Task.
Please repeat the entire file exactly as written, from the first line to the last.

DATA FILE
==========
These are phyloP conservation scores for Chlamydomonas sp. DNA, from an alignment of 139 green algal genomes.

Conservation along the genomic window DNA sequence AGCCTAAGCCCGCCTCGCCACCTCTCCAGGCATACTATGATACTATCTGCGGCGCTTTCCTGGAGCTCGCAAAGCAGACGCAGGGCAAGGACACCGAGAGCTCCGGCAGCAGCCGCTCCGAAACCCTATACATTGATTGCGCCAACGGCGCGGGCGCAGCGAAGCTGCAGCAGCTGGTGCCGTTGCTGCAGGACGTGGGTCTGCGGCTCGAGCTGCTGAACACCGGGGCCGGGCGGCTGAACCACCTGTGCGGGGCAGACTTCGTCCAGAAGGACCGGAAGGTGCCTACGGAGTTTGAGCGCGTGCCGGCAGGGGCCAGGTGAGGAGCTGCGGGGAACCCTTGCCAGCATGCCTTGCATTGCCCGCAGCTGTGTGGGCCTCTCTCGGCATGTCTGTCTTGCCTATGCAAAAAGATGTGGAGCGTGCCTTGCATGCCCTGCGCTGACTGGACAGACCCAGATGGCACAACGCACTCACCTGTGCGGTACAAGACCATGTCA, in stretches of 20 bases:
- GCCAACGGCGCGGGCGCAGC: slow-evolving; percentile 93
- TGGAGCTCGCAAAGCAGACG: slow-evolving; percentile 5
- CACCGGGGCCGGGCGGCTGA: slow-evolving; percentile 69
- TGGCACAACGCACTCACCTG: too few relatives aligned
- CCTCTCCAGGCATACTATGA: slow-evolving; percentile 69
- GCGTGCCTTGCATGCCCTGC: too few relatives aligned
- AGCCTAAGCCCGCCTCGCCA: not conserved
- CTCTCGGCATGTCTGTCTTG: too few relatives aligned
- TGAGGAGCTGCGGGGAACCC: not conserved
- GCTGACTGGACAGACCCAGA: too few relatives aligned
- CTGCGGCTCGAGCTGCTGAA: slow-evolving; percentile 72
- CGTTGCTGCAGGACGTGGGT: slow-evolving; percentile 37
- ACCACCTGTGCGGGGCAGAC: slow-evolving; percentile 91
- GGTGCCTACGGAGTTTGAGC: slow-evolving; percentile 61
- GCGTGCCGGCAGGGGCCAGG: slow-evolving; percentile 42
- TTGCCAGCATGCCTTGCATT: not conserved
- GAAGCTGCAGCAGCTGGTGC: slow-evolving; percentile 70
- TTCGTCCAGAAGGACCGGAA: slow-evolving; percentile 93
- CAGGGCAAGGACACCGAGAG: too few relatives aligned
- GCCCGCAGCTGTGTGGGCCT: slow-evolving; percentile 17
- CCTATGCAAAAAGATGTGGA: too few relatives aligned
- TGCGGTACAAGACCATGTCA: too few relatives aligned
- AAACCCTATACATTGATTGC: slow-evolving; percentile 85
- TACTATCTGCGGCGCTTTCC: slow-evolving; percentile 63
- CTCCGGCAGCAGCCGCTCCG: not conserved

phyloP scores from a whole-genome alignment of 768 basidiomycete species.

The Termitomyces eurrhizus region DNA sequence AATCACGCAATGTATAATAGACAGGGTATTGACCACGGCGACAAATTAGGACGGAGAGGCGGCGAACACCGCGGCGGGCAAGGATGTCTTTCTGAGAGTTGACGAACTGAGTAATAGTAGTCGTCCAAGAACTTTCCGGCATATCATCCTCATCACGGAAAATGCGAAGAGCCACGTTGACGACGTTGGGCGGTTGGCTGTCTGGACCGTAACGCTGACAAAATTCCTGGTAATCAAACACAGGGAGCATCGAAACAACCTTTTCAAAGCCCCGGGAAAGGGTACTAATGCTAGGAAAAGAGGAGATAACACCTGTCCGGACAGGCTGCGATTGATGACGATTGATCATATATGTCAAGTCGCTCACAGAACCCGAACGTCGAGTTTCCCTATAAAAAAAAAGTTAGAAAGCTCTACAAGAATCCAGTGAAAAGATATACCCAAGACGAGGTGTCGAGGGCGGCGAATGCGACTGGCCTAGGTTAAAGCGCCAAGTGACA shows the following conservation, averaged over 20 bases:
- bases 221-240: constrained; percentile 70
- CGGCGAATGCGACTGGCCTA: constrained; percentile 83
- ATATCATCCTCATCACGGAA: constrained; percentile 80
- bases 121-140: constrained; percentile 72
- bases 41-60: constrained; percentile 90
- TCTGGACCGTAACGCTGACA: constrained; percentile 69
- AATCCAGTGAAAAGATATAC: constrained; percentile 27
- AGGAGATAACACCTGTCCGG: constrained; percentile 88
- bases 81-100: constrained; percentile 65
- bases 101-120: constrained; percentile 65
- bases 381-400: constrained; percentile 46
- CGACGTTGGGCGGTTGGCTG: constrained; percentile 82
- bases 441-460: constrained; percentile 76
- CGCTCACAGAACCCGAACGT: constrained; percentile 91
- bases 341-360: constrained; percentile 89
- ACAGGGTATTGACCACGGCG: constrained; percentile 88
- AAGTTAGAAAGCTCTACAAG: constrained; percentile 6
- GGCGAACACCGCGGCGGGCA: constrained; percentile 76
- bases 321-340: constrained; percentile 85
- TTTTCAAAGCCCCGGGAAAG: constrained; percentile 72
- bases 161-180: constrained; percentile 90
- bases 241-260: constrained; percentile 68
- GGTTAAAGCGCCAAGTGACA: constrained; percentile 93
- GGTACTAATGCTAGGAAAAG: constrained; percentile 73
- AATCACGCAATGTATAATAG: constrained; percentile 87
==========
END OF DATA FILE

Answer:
These are phyloP conservation scores for Chlamydomonas sp. DNA, from an alignment of 139 green algal genomes.

Conservation along the genomic window DNA sequence AGCCTAAGCCCGCCTCGCCACCTCTCCAGGCATACTATGATACTATCTGCGGCGCTTTCCTGGAGCTCGCAAAGCAGACGCAGGGCAAGGACACCGAGAGCTCCGGCAGCAGCCGCTCCGAAACCCTATACATTGATTGCGCCAACGGCGCGGGCGCAGCGAAGCTGCAGCAGCTGGTGCCGTTGCTGCAGGACGTGGGTCTGCGGCTCGAGCTGCTGAACACCGGGGCCGGGCGGCTGAACCACCTGTGCGGGGCAGACTTCGTCCAGAAGGACCGGAAGGTGCCTACGGAGTTTGAGCGCGTGCCGGCAGGGGCCAGGTGAGGAGCTGCGGGGAACCCTTGCCAGCATGCCTTGCATTGCCCGCAGCTGTGTGGGCCTCTCTCGGCATGTCTGTCTTGCCTATGCAAAAAGATGTGGAGCGTGCCTTGCATGCCCTGCGCTGACTGGACAGACCCAGATGGCACAACGCACTCACCTGTGCGGTACAAGACCATGTCA, in stretches of 20 bases:
- GCCAACGGCGCGGGCGCAGC: slow-evolving; percentile 93
- TGGAGCTCGCAAAGCAGACG: slow-evolving; percentile 5
- CACCGGGGCCGGGCGGCTGA: slow-evolving; percentile 69
- TGGCACAACGCACTCACCTG: too few relatives aligned
- CCTCTCCAGGCATACTATGA: slow-evolving; percentile 69
- GCGTGCCTTGCATGCCCTGC: too few relatives aligned
- AGCCTAAGCCCGCCTCGCCA: not conserved
- CTCTCGGCATGTCTGTCTTG: too few relatives aligned
- TGAGGAGCTGCGGGGAACCC: not conserved
- GCTGACTGGACAGACCCAGA: too few relatives aligned
- CTGCGGCTCGAGCTGCTGAA: slow-evolving; percentile 72
- CGTTGCTGCAGGACGTGGGT: slow-evolving; percentile 37
- ACCACCTGTGCGGGGCAGAC: slow-evolving; percentile 91
- GGTGCCTACGGAGTTTGAGC: slow-evolving; percentile 61
- GCGTGCCGGCAGGGGCCAGG: slow-evolving; percentile 42
- TTGCCAGCATGCCTTGCATT: not conserved
- GAAGCTGCAGCAGCTGGTGC: slow-evolving; percentile 70
- TTCGTCCAGAAGGACCGGAA: slow-evolving; percentile 93
- CAGGGCAAGGACACCGAGAG: too few relatives aligned
- GCCCGCAGCTGTGTGGGCCT: slow-evolving; percentile 17
- CCTATGCAAAAAGATGTGGA: too few relatives aligned
- TGCGGTACAAGACCATGTCA: too few relatives aligned
- AAACCCTATACATTGATTGC: slow-evolving; percentile 85
- TACTATCTGCGGCGCTTTCC: slow-evolving; percentile 63
- CTCCGGCAGCAGCCGCTCCG: not conserved

phyloP scores from a whole-genome alignment of 768 basidiomycete species.

The Termitomyces eurrhizus region DNA sequence AATCACGCAATGTATAATAGACAGGGTATTGACCACGGCGACAAATTAGGACGGAGAGGCGGCGAACACCGCGGCGGGCAAGGATGTCTTTCTGAGAGTTGACGAACTGAGTAATAGTAGTCGTCCAAGAACTTTCCGGCATATCATCCTCATCACGGAAAATGCGAAGAGCCACGTTGACGACGTTGGGCGGTTGGCTGTCTGGACCGTAACGCTGACAAAATTCCTGGTAATCAAACACAGGGAGCATCGAAACAACCTTTTCAAAGCCCCGGGAAAGGGTACTAATGCTAGGAAAAGAGGAGATAACACCTGTCCGGACAGGCTGCGATTGATGACGATTGATCATATATGTCAAGTCGCTCACAGAACCCGAACGTCGAGTTTCCCTATAAAAAAAAAGTTAGAAAGCTCTACAAGAATCCAGTGAAAAGATATACCCAAGACGAGGTGTCGAGGGCGGCGAATGCGACTGGCCTAGGTTAAAGCGCCAAGTGACA shows the following conservation, averaged over 20 bases:
- bases 221-240: constrained; percentile 70
- CGGCGAATGCGACTGGCCTA: constrained; percentile 83
- ATATCATCCTCATCACGGAA: constrained; percentile 80
- bases 121-140: constrained; percentile 72
- bases 41-60: constrained; percentile 90
- TCTGGACCGTAACGCTGACA: constrained; percentile 69
- AATCCAGTGAAAAGATATAC: constrained; percentile 27
- AGGAGATAACACCTGTCCGG: constrained; percentile 88
- bases 81-100: constrained; percentile 65
- bases 101-120: constrained; percentile 65
- bases 381-400: constrained; percentile 46
- CGACGTTGGGCGGTTGGCTG: constrained; percentile 82
- bases 441-460: constrained; percentile 76
- CGCTCACAGAACCCGAACGT: constrained; percentile 91
- bases 341-360: constrained; percentile 89
- ACAGGGTATTGACCACGGCG: constrained; percentile 88
- AAGTTAGAAAGCTCTACAAG: constrained; percentile 6
- GGCGAACACCGCGGCGGGCA: constrained; percentile 76
- bases 321-340: constrained; percentile 85
- TTTTCAAAGCCCCGGGAAAG: constrained; percentile 72
- bases 161-180: constrained; percentile 90
- bases 241-260: constrained; percentile 68
- GGTTAAAGCGCCAAGTGACA: constrained; percentile 93
- GGTACTAATGCTAGGAAAAG: constrained; percentile 73
- AATCACGCAATGTATAATAG: constrained; percentile 87